An alternative to the Eiger Express is taking the train to Kleine Scheidegg and changing to the Jungfrau Railway there. The train is a little bit slower but offers you a beautiful view! I personally went up with the Eiger Express and down with the train, a perfect combo!

Tip: make sure to sit on the right side going up by train and the left side going down.

What to see at Jungfraujoch?

The entire Jungfraujoch is basically a round tour you do with lots of experiences along the way. Even before arriving at the Jungfraujoch, you have your first experience, because the Jungfrau Railway will stop for 5 minutes at Eismeer Station, an underground viewpoint where you can get a first glimpse of the glacier.

When arriving at the Jungfraujoch itself you’ll be guided through a 360° multimedia experience with wonderful images of the glacier and Jungfrau up close. Then you’ll proceed to the lift that takes you to the Sphinx Platform, the highest viewpoint on the mountain from where you’ll have a stunning view of the Aletsch Glacier, definitely a highlight!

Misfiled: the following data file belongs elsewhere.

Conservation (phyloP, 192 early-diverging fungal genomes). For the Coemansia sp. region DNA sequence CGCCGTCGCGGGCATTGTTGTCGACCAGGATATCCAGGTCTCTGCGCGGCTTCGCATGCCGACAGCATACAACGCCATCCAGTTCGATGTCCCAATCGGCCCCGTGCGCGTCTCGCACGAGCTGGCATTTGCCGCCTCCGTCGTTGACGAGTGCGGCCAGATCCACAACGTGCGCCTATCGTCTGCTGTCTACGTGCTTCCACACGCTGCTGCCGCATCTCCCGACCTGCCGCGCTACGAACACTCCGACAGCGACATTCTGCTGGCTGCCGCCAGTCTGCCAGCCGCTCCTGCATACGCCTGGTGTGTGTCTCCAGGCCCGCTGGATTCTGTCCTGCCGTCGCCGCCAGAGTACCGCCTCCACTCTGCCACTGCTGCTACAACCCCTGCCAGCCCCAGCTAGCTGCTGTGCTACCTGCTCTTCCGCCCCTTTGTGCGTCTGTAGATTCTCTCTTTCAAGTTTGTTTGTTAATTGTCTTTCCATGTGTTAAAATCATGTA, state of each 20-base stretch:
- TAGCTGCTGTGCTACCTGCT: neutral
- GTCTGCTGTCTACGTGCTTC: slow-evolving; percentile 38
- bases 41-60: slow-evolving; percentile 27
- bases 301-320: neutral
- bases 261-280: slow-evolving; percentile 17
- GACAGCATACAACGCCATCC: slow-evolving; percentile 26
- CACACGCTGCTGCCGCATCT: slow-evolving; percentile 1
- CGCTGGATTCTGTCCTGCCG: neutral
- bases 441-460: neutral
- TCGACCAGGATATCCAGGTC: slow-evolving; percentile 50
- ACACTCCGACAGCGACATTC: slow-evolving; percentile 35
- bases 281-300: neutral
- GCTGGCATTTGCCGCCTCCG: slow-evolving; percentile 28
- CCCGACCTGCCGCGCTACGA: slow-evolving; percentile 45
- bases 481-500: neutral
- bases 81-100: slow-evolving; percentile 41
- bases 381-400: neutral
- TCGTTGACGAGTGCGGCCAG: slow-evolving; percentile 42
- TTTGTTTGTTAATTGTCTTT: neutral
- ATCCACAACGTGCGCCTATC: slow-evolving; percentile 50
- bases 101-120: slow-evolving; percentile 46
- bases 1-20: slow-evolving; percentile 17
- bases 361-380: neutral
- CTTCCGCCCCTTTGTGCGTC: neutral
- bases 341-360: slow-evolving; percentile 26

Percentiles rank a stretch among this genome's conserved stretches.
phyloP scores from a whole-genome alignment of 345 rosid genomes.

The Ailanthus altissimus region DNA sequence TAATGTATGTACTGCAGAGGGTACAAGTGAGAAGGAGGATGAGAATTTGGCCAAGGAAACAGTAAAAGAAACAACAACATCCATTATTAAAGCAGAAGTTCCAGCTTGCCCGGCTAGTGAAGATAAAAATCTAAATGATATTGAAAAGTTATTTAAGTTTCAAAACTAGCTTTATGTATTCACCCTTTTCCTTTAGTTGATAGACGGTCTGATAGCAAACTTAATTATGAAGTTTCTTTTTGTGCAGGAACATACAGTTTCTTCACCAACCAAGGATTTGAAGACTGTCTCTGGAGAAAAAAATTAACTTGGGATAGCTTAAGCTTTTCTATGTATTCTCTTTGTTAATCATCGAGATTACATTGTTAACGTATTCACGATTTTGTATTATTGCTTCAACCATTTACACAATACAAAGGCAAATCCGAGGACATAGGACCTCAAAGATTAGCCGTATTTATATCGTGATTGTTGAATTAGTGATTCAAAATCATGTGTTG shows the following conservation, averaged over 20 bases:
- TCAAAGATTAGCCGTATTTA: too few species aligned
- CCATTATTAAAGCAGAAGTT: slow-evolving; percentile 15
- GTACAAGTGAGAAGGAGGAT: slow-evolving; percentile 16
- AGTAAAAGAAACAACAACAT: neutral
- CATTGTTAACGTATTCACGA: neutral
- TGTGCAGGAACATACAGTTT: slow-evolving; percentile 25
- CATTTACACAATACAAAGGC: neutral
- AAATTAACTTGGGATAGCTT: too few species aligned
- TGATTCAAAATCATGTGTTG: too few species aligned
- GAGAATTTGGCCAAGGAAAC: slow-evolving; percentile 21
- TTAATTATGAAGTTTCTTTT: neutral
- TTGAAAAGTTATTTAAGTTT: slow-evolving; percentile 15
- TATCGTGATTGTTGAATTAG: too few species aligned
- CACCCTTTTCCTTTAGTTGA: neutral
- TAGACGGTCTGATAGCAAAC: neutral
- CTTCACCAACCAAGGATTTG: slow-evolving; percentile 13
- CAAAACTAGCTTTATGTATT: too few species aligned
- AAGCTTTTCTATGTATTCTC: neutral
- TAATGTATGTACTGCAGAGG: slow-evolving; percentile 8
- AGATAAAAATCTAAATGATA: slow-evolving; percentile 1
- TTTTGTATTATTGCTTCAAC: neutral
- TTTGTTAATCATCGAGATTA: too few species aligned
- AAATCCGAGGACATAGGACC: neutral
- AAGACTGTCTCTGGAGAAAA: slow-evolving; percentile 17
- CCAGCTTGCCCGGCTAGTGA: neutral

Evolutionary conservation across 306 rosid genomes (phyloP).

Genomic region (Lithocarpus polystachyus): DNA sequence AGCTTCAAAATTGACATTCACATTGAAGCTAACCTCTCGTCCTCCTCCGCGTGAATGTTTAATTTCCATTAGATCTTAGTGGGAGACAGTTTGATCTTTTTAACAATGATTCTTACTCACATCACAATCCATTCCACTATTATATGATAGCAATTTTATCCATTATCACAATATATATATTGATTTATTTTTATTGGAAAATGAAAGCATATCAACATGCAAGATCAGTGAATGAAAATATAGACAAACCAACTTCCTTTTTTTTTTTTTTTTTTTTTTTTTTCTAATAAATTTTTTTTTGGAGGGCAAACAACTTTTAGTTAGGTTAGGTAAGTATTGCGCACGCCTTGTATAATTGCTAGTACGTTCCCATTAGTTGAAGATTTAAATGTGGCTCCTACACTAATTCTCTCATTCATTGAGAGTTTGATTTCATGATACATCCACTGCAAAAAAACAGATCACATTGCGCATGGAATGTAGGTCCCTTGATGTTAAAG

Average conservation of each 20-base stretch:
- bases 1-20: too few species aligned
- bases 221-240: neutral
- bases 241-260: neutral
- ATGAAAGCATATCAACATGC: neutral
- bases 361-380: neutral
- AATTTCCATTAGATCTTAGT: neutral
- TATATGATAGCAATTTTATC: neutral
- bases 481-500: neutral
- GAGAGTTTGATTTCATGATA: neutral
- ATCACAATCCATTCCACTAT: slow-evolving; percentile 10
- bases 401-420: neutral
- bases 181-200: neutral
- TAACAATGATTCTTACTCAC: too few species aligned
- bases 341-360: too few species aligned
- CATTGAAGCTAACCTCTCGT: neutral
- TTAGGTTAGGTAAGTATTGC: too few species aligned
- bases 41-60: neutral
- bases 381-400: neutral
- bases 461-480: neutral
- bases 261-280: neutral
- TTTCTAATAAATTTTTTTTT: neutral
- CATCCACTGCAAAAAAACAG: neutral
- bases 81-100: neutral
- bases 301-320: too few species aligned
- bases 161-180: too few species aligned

The tour continues back down with an Alpine Sensation, where you’ll learn more about the history of the peak and the first people exploring this place. Afterward, you’ll pass through the Ice Palace, a cave made entirely of ice where you can admire some beautiful ice sculptures.

Continuing there’s another viewpoint called the Glacier Plateau where you’ll stand next to the Jungfrau top. Last but not least you’ll be guided to the restaurants and shops, where you can buy some chocolate in the highest Lindt shop in the world or spend your money on some luxury Swiss items.

For me, 3 activities were worth it:

View of the Aletsch Glacier

The view of the Aletsch Glacier from the Sphinx Platform was definitely a highlight for me. It’s just so impressive to see the glacier laid out in front of you! The most stunning pictures are also taken here, although the light can be very sharp during the day.

The Ice Palace

I’ve never been in a cave entirely made of ice so this was super cool to see! It takes only 5 minutes to go through but it’s definitely fun.

Hiking to the Mönchsjochhütte